Volunteers and the Law

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I attended one of the (brilliant) free training sessions from the Museum of London’s Museum Development (@londonmusdev on twitter) Training programme and learned an extensive, complex and considered insight into the best practice of volunteer management legality. The session was held in the learning studio’s of the Museum of London’s site, aimed primarily at smaller organisations, but opened up to all. The intention of the Museum of London’sRead Now

Bethlem Museum of the Mind: 2016 Museum of the Year

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Open on the first and last Saturday of the month, at the start of this month I headed over to Bethlem Museum of the Mind. Shortlisted for the 2016 Museum of the Year award, the Bethlem Museum of the Mind tackles a difficult history in a reflective, ethically minded, and accessible exhibitions. The first thing that is wholly needed in a museum that reflects a difficult history is  friendlyRead Now

5 Things I’ve Learnt as a Retail Coordinator

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On my last day at the Museum of Brands as Visitor Services Coordinator (which includes managing the retail aspect of the museum) I thought I’d reflect on my first time dipping my toes in retail management. And, importantly, make the most of my access to a SLR camera, that DEPTH. I’ve convinced myself I need to buy an SLR for this blog now. Or maybeRead Now

Guggenheim: Reviewing an Art Gallery with No Idea About Art

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Readers of this blog will know i know nothing about art, and luckily I’ve never set up a precedent of pretending to. So, this ‘review’ of the Guggenheim will, I guess, be a from a visitors perspective, not altered by any underlying biases of museum study. Basically, I loved it. Designed by American architect Frank Gehry, The Guggenheim is obviously stunning. The building is on three levels,Read Now

Can Museums challenge Youtube?

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“Curated by members of the local LGBT+ community, this unique exhibition marks the 50th anniversary of the 1967 Sexual Offences Act, exploring and celebrating those who campaigned and continue to campaign for equality for LGBT+ people.  The exhibition details the development of an LGBT+ movement, showing the internal and external struggles, the different party political approaches to equality, and the social and historical context of the last sixtyRead Now

11 Things you Learn as a University of Leicester Museum Studies Distance Learner

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15th of April 2015 seems like a really, really, long time ago. Since then, I’ve changed jobs three times, moved house twice, and spent more money on “I’ll definitely write another 1000 words if I get another £3.60 flat white” than I care to admit. But it also feels like a really, really short time ago. The fear it’s all almost over is palpable. Sure,Read Now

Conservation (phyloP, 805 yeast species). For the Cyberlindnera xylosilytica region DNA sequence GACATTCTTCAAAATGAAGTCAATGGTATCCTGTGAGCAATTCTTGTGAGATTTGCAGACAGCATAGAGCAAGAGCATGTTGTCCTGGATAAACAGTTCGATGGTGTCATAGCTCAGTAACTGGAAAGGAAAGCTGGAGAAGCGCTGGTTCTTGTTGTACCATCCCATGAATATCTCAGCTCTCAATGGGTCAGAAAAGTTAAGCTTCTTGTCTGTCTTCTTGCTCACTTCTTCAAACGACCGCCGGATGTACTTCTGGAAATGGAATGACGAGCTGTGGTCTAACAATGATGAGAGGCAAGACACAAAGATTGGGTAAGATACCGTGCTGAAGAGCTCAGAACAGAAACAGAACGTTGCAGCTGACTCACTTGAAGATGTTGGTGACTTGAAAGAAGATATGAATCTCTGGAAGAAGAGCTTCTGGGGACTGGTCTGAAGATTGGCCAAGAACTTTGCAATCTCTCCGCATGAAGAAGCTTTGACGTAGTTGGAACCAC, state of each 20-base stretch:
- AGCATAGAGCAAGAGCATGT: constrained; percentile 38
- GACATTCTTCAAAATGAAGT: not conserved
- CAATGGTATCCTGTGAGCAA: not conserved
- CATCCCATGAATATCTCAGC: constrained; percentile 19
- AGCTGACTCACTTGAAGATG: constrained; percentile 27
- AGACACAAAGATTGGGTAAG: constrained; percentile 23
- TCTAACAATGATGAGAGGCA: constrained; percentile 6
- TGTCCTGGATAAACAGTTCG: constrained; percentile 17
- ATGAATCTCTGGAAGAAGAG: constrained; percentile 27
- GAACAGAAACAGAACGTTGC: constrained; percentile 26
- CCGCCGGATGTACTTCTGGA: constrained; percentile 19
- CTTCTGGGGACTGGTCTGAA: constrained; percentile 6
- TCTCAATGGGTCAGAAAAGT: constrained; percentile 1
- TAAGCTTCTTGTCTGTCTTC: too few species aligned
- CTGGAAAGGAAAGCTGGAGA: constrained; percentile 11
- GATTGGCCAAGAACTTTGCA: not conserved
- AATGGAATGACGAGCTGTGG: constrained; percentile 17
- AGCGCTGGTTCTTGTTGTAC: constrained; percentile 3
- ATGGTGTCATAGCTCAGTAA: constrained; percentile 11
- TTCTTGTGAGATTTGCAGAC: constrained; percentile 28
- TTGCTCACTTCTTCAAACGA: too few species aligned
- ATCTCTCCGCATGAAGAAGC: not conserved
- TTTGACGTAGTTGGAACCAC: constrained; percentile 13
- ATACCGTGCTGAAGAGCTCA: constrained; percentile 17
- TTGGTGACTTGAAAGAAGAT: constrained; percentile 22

The Best, and Worst, Thing about Living in London

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It’s been circling around in my head for what seems like weeks, how to write about the opening of Tate Modern’s new building. Circling spiralling thoughts of how to write in a way that is concise, intellectual, factual. So much so, ironically, I’ve left it too late to discuss it as ‘new’ at all. Today I realised: it doesn’t matter. I realised this wearing myRead Now

How to Remain Optimistic in 3 steps

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Brexit. While my laptop still autocorrects it to Brett, Brexit has fallen into common vocabulary over the past few months. Britains decision to leave the European Union today has paved a bleak future, economically speaking, with the pound dropping at an unprecedented speed. In bleak economic turmoil, the first to lose out, time and time again, is the arts. How do museums, museum workers, and aspiring museumRead Now

Museum of Migration: Call Me By My Name

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Yesterday I went on a mad rush to get to the Call Me By My Name: Stories from Calais and Beyond exhibition before it closed. Working in West London and living in South, taking a trip to East London is never a simple quest. But it was so, so worth it. It was a first for me. Never before have I been moved to tearsRead Now

Dismaland: If You Are Not Outraged, You Are Not Paying Attention

After the questionably authentic “website crash” on the first day of ticket release, I managed to get tickets and see the perhaps most spontaneous, most talked about, large-scale art instillation of its kind. For five weeks, Dismaland came to Weston-Super-Mare’s shore. Perhaps the limited time frame and even more limited ticket numbers is what led to the infectious fascination. Six hour queues for on theRead Now